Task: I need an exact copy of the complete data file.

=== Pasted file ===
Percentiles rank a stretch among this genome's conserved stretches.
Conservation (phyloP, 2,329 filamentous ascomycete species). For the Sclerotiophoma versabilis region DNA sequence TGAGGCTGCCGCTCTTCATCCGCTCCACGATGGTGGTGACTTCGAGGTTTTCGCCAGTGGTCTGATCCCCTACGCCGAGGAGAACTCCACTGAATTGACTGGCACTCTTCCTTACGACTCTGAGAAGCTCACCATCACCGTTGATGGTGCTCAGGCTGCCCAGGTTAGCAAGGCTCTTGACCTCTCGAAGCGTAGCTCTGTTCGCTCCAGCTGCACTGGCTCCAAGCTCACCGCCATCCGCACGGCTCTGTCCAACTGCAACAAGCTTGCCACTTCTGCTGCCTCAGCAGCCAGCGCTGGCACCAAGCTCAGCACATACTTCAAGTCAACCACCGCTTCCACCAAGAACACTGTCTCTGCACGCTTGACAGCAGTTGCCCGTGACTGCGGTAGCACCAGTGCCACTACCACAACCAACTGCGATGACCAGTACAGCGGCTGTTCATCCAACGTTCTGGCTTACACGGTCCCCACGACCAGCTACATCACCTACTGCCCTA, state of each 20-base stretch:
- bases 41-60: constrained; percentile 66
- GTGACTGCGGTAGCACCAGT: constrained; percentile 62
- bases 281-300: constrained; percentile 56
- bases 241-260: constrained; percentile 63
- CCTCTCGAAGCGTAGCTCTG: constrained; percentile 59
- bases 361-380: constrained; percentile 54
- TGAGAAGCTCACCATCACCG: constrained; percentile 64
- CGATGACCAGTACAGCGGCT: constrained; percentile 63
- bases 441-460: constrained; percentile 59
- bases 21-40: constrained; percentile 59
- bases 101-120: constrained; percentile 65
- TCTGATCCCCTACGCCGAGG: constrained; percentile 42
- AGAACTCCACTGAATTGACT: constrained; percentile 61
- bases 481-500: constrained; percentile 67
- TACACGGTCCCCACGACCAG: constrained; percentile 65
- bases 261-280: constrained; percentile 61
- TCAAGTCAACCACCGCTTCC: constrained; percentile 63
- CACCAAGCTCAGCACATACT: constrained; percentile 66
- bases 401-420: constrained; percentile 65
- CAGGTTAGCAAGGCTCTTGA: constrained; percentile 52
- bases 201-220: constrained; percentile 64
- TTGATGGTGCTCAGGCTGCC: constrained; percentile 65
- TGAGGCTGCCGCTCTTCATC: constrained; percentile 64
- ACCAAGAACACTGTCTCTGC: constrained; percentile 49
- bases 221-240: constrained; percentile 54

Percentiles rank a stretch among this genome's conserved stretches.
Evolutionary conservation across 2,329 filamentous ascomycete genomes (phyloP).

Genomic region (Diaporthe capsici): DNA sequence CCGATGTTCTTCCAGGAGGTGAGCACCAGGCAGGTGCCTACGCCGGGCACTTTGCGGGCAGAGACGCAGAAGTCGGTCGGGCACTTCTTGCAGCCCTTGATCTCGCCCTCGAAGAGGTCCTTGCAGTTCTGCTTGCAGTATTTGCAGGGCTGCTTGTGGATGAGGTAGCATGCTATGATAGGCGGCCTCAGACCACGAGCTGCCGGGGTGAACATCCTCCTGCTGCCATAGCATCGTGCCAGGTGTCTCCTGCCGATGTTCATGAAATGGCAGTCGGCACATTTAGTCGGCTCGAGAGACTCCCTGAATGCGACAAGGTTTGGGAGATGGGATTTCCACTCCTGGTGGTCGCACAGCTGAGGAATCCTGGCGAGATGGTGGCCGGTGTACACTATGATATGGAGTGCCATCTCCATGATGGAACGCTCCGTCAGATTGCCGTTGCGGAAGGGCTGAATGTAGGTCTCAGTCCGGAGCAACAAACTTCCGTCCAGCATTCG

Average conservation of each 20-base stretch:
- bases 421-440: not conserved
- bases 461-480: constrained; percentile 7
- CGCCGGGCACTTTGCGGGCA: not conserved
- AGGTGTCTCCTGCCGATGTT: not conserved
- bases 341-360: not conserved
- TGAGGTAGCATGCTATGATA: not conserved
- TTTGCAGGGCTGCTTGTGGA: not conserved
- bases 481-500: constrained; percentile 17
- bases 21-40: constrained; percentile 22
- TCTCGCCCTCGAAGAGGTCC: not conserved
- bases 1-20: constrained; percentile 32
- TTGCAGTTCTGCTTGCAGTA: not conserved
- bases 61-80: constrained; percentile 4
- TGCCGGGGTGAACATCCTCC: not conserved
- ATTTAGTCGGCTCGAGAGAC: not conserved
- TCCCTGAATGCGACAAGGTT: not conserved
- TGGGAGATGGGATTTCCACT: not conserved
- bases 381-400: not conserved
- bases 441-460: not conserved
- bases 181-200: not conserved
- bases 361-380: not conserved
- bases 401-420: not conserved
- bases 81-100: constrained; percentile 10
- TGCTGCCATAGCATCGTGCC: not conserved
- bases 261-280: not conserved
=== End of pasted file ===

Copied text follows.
Percentiles rank a stretch among this genome's conserved stretches.
Conservation (phyloP, 2,329 filamentous ascomycete species). For the Sclerotiophoma versabilis region DNA sequence TGAGGCTGCCGCTCTTCATCCGCTCCACGATGGTGGTGACTTCGAGGTTTTCGCCAGTGGTCTGATCCCCTACGCCGAGGAGAACTCCACTGAATTGACTGGCACTCTTCCTTACGACTCTGAGAAGCTCACCATCACCGTTGATGGTGCTCAGGCTGCCCAGGTTAGCAAGGCTCTTGACCTCTCGAAGCGTAGCTCTGTTCGCTCCAGCTGCACTGGCTCCAAGCTCACCGCCATCCGCACGGCTCTGTCCAACTGCAACAAGCTTGCCACTTCTGCTGCCTCAGCAGCCAGCGCTGGCACCAAGCTCAGCACATACTTCAAGTCAACCACCGCTTCCACCAAGAACACTGTCTCTGCACGCTTGACAGCAGTTGCCCGTGACTGCGGTAGCACCAGTGCCACTACCACAACCAACTGCGATGACCAGTACAGCGGCTGTTCATCCAACGTTCTGGCTTACACGGTCCCCACGACCAGCTACATCACCTACTGCCCTA, state of each 20-base stretch:
- bases 41-60: constrained; percentile 66
- GTGACTGCGGTAGCACCAGT: constrained; percentile 62
- bases 281-300: constrained; percentile 56
- bases 241-260: constrained; percentile 63
- CCTCTCGAAGCGTAGCTCTG: constrained; percentile 59
- bases 361-380: constrained; percentile 54
- TGAGAAGCTCACCATCACCG: constrained; percentile 64
- CGATGACCAGTACAGCGGCT: constrained; percentile 63
- bases 441-460: constrained; percentile 59
- bases 21-40: constrained; percentile 59
- bases 101-120: constrained; percentile 65
- TCTGATCCCCTACGCCGAGG: constrained; percentile 42
- AGAACTCCACTGAATTGACT: constrained; percentile 61
- bases 481-500: constrained; percentile 67
- TACACGGTCCCCACGACCAG: constrained; percentile 65
- bases 261-280: constrained; percentile 61
- TCAAGTCAACCACCGCTTCC: constrained; percentile 63
- CACCAAGCTCAGCACATACT: constrained; percentile 66
- bases 401-420: constrained; percentile 65
- CAGGTTAGCAAGGCTCTTGA: constrained; percentile 52
- bases 201-220: constrained; percentile 64
- TTGATGGTGCTCAGGCTGCC: constrained; percentile 65
- TGAGGCTGCCGCTCTTCATC: constrained; percentile 64
- ACCAAGAACACTGTCTCTGC: constrained; percentile 49
- bases 221-240: constrained; percentile 54

Percentiles rank a stretch among this genome's conserved stretches.
Evolutionary conservation across 2,329 filamentous ascomycete genomes (phyloP).

Genomic region (Diaporthe capsici): DNA sequence CCGATGTTCTTCCAGGAGGTGAGCACCAGGCAGGTGCCTACGCCGGGCACTTTGCGGGCAGAGACGCAGAAGTCGGTCGGGCACTTCTTGCAGCCCTTGATCTCGCCCTCGAAGAGGTCCTTGCAGTTCTGCTTGCAGTATTTGCAGGGCTGCTTGTGGATGAGGTAGCATGCTATGATAGGCGGCCTCAGACCACGAGCTGCCGGGGTGAACATCCTCCTGCTGCCATAGCATCGTGCCAGGTGTCTCCTGCCGATGTTCATGAAATGGCAGTCGGCACATTTAGTCGGCTCGAGAGACTCCCTGAATGCGACAAGGTTTGGGAGATGGGATTTCCACTCCTGGTGGTCGCACAGCTGAGGAATCCTGGCGAGATGGTGGCCGGTGTACACTATGATATGGAGTGCCATCTCCATGATGGAACGCTCCGTCAGATTGCCGTTGCGGAAGGGCTGAATGTAGGTCTCAGTCCGGAGCAACAAACTTCCGTCCAGCATTCG

Average conservation of each 20-base stretch:
- bases 421-440: not conserved
- bases 461-480: constrained; percentile 7
- CGCCGGGCACTTTGCGGGCA: not conserved
- AGGTGTCTCCTGCCGATGTT: not conserved
- bases 341-360: not conserved
- TGAGGTAGCATGCTATGATA: not conserved
- TTTGCAGGGCTGCTTGTGGA: not conserved
- bases 481-500: constrained; percentile 17
- bases 21-40: constrained; percentile 22
- TCTCGCCCTCGAAGAGGTCC: not conserved
- bases 1-20: constrained; percentile 32
- TTGCAGTTCTGCTTGCAGTA: not conserved
- bases 61-80: constrained; percentile 4
- TGCCGGGGTGAACATCCTCC: not conserved
- ATTTAGTCGGCTCGAGAGAC: not conserved
- TCCCTGAATGCGACAAGGTT: not conserved
- TGGGAGATGGGATTTCCACT: not conserved
- bases 381-400: not conserved
- bases 441-460: not conserved
- bases 181-200: not conserved
- bases 361-380: not conserved
- bases 401-420: not conserved
- bases 81-100: constrained; percentile 10
- TGCTGCCATAGCATCGTGCC: not conserved
- bases 261-280: not conserved